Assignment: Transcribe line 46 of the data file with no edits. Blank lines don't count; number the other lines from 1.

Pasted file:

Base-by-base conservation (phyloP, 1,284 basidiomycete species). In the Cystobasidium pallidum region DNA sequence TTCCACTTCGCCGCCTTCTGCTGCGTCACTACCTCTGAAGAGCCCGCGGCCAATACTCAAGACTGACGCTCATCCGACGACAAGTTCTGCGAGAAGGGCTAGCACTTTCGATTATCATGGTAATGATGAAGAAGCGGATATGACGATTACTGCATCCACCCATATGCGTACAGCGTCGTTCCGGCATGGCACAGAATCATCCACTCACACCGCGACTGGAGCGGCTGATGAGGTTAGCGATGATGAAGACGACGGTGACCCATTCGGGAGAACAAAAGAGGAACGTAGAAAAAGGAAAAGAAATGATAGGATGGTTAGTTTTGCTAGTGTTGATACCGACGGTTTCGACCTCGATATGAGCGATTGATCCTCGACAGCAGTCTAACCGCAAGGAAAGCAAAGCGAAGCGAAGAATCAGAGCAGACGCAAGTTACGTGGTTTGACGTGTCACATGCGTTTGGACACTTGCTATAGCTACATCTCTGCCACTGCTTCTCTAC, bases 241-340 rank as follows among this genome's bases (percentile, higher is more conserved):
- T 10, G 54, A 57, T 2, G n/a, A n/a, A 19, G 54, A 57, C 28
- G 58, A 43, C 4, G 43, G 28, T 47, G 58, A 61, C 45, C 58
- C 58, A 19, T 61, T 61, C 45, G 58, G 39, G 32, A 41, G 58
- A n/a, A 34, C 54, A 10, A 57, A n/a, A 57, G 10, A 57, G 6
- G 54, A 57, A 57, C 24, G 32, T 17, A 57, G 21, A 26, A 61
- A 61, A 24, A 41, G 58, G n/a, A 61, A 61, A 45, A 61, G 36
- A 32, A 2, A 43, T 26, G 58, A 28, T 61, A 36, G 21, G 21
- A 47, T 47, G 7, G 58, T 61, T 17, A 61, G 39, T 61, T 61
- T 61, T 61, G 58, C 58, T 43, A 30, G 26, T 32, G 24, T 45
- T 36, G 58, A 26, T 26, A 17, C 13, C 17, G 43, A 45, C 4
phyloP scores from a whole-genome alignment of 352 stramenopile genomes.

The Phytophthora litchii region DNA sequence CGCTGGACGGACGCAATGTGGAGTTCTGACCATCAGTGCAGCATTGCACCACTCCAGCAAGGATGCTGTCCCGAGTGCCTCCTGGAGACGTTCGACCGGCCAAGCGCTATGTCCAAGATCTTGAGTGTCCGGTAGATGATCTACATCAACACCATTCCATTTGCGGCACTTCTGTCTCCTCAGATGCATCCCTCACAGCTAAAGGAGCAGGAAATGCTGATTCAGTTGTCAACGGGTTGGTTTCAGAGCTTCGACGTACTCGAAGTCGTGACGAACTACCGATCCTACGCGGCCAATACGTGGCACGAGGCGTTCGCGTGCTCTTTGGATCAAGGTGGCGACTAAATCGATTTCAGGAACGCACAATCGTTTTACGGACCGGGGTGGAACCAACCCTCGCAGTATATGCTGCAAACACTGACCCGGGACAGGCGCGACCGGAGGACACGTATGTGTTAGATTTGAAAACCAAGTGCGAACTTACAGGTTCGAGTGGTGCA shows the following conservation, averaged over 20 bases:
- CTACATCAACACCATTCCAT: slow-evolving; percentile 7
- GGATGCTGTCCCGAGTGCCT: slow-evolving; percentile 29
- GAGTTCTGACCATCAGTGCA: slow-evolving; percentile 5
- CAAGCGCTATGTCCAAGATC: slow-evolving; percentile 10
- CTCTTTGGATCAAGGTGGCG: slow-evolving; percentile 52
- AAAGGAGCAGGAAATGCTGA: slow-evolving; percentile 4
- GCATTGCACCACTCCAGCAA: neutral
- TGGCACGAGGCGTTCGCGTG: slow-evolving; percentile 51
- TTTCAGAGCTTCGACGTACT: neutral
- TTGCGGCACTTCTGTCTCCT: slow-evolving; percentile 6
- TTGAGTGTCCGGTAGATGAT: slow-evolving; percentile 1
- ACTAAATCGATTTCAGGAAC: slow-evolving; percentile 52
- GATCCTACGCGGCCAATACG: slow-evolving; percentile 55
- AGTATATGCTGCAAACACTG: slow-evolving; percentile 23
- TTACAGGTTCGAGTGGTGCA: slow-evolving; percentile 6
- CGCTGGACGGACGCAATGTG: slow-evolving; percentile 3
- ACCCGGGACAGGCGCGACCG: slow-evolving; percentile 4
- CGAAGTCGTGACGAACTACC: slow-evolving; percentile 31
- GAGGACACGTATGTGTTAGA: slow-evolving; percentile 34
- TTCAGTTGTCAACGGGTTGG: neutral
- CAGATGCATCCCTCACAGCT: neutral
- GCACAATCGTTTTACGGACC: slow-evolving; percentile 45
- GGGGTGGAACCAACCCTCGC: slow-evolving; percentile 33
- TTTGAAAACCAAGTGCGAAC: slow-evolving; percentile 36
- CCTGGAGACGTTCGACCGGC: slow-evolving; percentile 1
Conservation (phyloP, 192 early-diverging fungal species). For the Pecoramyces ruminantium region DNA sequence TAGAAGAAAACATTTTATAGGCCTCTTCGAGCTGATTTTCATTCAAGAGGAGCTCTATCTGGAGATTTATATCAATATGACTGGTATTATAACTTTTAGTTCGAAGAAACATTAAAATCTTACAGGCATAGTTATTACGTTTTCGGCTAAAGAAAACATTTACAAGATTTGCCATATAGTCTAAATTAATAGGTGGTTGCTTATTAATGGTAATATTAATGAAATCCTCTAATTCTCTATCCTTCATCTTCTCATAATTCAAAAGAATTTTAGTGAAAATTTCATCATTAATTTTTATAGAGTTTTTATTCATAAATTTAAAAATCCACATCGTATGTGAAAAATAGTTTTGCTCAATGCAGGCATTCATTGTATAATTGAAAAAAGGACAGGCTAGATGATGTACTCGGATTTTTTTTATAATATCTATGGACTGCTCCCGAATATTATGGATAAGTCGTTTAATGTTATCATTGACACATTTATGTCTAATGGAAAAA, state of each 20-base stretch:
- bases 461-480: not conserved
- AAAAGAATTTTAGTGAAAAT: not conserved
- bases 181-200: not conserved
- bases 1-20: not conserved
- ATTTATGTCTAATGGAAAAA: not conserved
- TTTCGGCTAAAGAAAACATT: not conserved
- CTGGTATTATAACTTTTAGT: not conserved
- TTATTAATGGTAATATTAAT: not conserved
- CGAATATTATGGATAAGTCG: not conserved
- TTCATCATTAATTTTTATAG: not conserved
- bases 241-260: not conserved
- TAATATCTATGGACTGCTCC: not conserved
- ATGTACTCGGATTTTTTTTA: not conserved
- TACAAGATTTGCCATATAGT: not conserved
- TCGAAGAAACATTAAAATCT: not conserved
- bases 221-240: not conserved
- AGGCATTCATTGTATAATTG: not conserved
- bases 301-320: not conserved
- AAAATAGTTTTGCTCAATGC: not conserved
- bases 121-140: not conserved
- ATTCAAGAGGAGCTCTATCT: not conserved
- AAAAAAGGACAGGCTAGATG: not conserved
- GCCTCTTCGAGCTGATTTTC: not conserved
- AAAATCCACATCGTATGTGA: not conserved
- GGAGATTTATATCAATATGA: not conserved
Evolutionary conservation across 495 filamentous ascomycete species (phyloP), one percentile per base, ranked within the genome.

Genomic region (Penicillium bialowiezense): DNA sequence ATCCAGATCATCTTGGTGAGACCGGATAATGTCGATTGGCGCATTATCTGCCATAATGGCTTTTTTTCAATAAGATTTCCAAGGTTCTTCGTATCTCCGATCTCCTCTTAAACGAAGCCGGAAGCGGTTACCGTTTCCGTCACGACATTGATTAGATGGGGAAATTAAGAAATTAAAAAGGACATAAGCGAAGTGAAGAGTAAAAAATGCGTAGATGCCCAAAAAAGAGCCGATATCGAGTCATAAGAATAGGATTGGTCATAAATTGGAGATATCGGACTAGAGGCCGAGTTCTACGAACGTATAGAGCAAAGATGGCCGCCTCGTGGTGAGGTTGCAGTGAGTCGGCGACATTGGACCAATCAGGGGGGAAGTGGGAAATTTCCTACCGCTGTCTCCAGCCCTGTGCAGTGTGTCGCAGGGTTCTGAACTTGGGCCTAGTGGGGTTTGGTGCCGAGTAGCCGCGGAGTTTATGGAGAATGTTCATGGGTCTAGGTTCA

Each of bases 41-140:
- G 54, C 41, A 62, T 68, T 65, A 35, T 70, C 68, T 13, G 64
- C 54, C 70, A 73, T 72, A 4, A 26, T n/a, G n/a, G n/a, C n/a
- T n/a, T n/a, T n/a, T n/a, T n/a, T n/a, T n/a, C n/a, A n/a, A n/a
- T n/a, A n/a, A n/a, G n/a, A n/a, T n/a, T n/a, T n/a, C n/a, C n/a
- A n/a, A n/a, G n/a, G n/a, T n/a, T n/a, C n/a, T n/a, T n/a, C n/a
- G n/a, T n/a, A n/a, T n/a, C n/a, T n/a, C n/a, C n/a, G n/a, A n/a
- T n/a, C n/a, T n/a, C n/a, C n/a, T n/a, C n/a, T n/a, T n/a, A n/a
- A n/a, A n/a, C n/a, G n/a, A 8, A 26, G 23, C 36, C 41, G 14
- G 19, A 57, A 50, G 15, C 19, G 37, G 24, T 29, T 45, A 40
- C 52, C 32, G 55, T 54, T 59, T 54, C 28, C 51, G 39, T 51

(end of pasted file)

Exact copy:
- CTGGTATTATAACTTTTAGT: not conserved